New Christian Doppler Laboratory for Complement Research opens at MedUni Vienna

Today the new Christian Doppler Laboratory for Complement Research was opened at the Center for Pathophysiology, Infectiology and Immunology at MedUni Vienna. The research institute, which is funded by the Federal Ministry of Science, Research and Economic Affairs (BMWFW) is concentrating on a special protein that is thought to play an important role in controlling excessive immune reactions.

“Christian Doppler Laboratories such as this one promote the transformation of scientific know-how into practical applications. That not only helps patients but strengthens Austria’s position as a centre for research, with all the jobs that entails,” says Reinhold Mitterlehner, Minister of Science, Research and Economic Affairs, thereby stressing the importance of the funding programme. “The CD Laboratory conducts high-level, application-oriented basic research. This involves outstanding scientists working closely with innovative companies,” says Mitterlehner. The Christian Doppler Research Association is regarded as a global model of Best Practice in promoting this type of collaborative initiative.

Endogenous proteins display anti-inflammatory properties

As part of the immune system, the complement system, which is made up of 30 plasma proteins, plays an important role in fighting pathogens by interacting closely with other components of the immune system. It helps antibodies and phagocytes to eliminate pathogens. In addition to that, the complement system helps significantly with removal of immune complexes and apoptotic (dead) material, thereby helping to maintain immune homeostasis (equilibrium).

In autoimmune diseases and immune pathologies such as rheumatoid arthritis, psoriasis or organ rejection, inflammatory processes take place in the body, triggered by its own immune system. Whereas, up until now, activation of the complement system has primarily been associated with intensification of immune reactions and inflammation, there is now evidence to suggest that complement products can prevent excessive immune responses. An important aspect of this would seem to be that the complement system disposes of dead cells and end products of immune reactions.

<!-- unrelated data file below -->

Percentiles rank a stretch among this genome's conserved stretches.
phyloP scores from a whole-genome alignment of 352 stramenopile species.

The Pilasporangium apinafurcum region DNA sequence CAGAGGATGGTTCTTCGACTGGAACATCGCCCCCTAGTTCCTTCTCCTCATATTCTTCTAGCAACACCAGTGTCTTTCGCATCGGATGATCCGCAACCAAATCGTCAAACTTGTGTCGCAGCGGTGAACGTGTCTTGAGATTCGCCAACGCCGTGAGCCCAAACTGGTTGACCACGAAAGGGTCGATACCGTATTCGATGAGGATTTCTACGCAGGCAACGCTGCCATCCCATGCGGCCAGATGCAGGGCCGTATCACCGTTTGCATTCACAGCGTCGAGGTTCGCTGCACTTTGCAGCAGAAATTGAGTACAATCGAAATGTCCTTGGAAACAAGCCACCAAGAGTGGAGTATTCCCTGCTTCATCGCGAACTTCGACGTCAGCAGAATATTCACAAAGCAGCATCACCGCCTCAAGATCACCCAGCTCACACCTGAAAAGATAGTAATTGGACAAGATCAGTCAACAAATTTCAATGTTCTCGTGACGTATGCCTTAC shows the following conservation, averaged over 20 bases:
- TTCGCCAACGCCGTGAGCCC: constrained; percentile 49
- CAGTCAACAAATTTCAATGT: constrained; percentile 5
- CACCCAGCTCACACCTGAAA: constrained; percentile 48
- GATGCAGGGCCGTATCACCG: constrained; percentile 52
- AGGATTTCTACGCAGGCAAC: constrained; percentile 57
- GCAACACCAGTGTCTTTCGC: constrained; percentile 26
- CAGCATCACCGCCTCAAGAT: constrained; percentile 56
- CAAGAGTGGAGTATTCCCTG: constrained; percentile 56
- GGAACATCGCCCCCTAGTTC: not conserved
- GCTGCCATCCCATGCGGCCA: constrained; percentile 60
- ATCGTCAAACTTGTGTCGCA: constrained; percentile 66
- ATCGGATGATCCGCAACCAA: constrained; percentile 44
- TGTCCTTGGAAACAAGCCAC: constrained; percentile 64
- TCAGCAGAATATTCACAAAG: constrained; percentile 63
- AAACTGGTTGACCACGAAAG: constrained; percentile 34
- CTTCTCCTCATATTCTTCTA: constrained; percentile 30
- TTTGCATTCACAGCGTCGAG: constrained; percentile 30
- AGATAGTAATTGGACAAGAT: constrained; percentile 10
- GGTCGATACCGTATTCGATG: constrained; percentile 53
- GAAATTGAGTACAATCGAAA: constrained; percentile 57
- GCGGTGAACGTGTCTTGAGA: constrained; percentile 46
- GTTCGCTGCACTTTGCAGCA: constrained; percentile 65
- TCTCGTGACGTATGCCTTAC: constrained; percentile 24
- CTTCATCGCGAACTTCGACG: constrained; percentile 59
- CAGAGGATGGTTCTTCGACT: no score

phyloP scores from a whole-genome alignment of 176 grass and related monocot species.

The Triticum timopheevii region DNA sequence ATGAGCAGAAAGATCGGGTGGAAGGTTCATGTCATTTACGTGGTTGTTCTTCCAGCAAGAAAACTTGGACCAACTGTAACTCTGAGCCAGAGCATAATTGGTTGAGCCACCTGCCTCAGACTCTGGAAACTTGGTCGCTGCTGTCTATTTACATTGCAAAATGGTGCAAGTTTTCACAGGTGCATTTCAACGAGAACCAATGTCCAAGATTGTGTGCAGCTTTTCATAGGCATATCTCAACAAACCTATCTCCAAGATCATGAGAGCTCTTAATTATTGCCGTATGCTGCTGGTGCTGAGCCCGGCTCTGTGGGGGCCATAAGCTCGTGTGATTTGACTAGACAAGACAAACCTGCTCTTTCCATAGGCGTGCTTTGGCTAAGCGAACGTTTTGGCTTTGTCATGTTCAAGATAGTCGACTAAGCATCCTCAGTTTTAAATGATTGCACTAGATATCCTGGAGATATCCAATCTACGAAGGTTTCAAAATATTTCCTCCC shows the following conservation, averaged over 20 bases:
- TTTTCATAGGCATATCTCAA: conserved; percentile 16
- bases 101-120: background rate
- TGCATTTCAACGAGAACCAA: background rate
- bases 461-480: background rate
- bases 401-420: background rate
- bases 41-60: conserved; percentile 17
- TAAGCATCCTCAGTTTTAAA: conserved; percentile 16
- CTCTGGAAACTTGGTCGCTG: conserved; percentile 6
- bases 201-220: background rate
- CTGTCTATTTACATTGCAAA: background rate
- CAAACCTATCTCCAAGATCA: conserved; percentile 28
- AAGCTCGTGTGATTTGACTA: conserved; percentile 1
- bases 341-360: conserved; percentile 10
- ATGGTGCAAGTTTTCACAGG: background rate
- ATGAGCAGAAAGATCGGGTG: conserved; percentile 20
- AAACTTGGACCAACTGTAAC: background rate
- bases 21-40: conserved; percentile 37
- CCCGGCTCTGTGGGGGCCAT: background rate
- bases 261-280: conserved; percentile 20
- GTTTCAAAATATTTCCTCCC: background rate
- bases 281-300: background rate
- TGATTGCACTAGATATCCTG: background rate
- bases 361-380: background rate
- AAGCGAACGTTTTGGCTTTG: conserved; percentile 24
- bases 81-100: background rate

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Activation and regulation of the complement system results in the formation of so-called complement fragments, such as the protein C4d. Preliminary studies at the Institute of Immunology at MedUni Vienna have provided the first indications that complement fragments such as C4d inhibit immune responses, thereby having an anti-inflammatory effect.

“The long-term goal of this Christian Doppler Laboratory is to develop therapeutic approaches based on inhibitory complement proteins so as to be able to prevent inflammatory reactions appropriately,” explains Peter Steinberger of the Institute of Immunology at MedUni Vienna and director of the new CD Laboratory.

The new Christian Doppler Laboratory for complement research is embedded within the Center for Pathophysiology, Infectiology and Immunology at MedUni Vienna. The project will look in detail at the mechanisms underlying the immunomodulatory properties of the C4d molecule. In addition, receptor antagonists based on C4d are to be developed and tested as possible treatments for diseases that are associated with inappropriate immune responses.


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Sun cream labelling 'confuses buyers'